St. Joan Margaret, a Special Needs School

St. Joan Margaret, a Special Needs School

Shortly after the earthquake in 2010, Madame Judith, the school’s director, helped start St. Joan Margaret school for the blind, deaf, and developmentally delayed. She had previously worked with another special needs school that sadly fell during the earthquake. With the limited resources following that earth shaking event, the school started out in a shipping container. Thanks to our wonderful partner, The Rava Foundation in Italy, we were able to build a beautiful school with nine classrooms for children in pre-kindergarten to 6th grade. St. Joan Margaret now provides primary education for over 190 children, 80 of whom have hearing disabilities, and 12 of whom have vision impairment.

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Fr. Rick Reflects on the 9th Anniversary of the Earthquake

Fr. Rick Reflects on the 9th Anniversary of the Earthquake

When Haiti was devastated by the infamous earthquake of 2010, the world had not seen a comparable disaster since the atomic bombings of Hiroshima and Nagasaki in 1945. It was also one of the first disasters in the age of the cell phone and instant messaging. The size of the disaster, and the ease of instant communication worldwide, sparked immediate and universal awareness, concern and mobilization to help the suffering.

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USAID Meeting at St. Luke Hospital

USAID Meeting at St. Luke Hospital

Through the American Schools and Hospitals Abroad (“ASHA”) grant that St. Luke received in 2014, we were able to build a conference and education center at St. Luke Hospital. The meeting took place in our conference room and organizations such as Restavek Freedom, the Caris Foundation, Mission of Hope, Samaritan’s Purse, Christianville, and Catholic Relief Services were represented at the discussion. St. Luke was honored to host this meeting, and hopes that the discussion and collaboration will continue.

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Restoring Dignity in Haiti, A Visit from GSD Healthcare Inc.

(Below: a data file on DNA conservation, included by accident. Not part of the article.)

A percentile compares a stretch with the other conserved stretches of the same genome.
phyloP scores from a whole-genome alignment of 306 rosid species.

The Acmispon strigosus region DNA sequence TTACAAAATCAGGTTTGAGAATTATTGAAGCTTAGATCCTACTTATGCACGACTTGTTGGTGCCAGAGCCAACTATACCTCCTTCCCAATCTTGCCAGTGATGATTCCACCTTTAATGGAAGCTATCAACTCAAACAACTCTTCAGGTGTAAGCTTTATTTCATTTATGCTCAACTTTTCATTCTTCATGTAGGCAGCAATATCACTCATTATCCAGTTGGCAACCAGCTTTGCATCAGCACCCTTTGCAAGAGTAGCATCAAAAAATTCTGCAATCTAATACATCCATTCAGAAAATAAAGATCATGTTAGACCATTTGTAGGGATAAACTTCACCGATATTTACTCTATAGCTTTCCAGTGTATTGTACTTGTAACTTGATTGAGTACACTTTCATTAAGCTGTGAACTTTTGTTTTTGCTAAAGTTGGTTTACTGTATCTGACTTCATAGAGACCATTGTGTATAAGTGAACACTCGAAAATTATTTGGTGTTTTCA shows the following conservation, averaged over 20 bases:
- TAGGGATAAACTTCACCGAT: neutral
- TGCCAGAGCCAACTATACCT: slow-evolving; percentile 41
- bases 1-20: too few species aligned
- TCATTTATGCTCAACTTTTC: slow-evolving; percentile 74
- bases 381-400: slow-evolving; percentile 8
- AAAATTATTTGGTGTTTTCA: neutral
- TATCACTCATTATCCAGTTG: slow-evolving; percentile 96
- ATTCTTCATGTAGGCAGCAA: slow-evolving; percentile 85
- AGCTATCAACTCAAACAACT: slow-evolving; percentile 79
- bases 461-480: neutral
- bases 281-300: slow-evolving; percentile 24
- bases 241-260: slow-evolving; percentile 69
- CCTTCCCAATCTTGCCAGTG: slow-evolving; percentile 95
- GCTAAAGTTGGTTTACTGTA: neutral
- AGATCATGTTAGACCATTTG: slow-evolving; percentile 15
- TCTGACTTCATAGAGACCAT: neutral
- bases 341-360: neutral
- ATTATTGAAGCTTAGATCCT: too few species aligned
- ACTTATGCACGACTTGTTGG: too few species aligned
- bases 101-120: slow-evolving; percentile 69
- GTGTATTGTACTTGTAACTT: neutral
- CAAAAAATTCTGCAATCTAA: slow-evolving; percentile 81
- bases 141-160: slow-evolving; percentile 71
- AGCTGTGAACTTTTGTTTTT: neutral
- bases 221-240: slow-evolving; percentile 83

Restoring Dignity in Haiti, A Visit from GSD Healthcare Inc.

After receiving treatment at Mayo Clinic Arizona, Fr. Rick, knowing that many people in Haiti could also benefit from his same procedure, suggested to Dr. Patel and Dr. Humphreys to find a way to bring that kind of care to the men of Haiti. Elderly men are often a neglected population within this country. They don’t generate a lot of aid; they are not cute and marketable, like babies and young children. With little aid for this demographic, these men are often left to live for years with catheters, some even unable to work and care for their families because of difficulties and challenges that come with incontinence.  With this knowledge, Dr. Patel and Dr. Humphreys set out to restore dignity to men in Haiti, and the group GSD was birthed.

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Christmas when Darkness seems Darker, a Letter from Fr. Rick

Christmas when Darkness seems Darker, a Letter from Fr. Rick

As Christians approach the revered celebration of the birth of Jesus, these words from a singer-poet illumine the meaning of Christmas, in a world and in a Church that are darkly and dangerously troubled:

Ring the bell that still can ring, 
sing the song that still can sing,
There's a crack in everything- 
that's how the light gets in.
(Leonard Cohen, "Anthem")

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A Visit from the Rava Foundation

A Visit from the Rava Foundation

At the beginning of December, the St. Luke Foundation had the pleasure of receiving a visit from our long time friends and partners, Mariavittoria Rava, Dr. Enrico Casano, and Donatella Dipaolo, from the Rava Foundation in Italy. Dr. Casano has been an integral part of our breast cancer screening program that we began with the Rava Foundation’s help at the beginning of 2017. Since the start of the program, we have been able to screen over 2,000 women!

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Social Services at St. Luke Hospital

Social Services at St. Luke Hospital

“He is my father,” Pierre, a middle-aged patient says as he points to Wilflo Fontus, his visibly younger social worker at St. Luke Hospital, “he is my brother; my friend.” Pierre was left at the hospital, abandoned by his family. There was no relative willing to bring him food, clothing, or medicine until the social services team, consisting of Wilflo, Rachelle Petiote, and Yolette Senat, stepped in. These three become like family to their most vulnerable patients.

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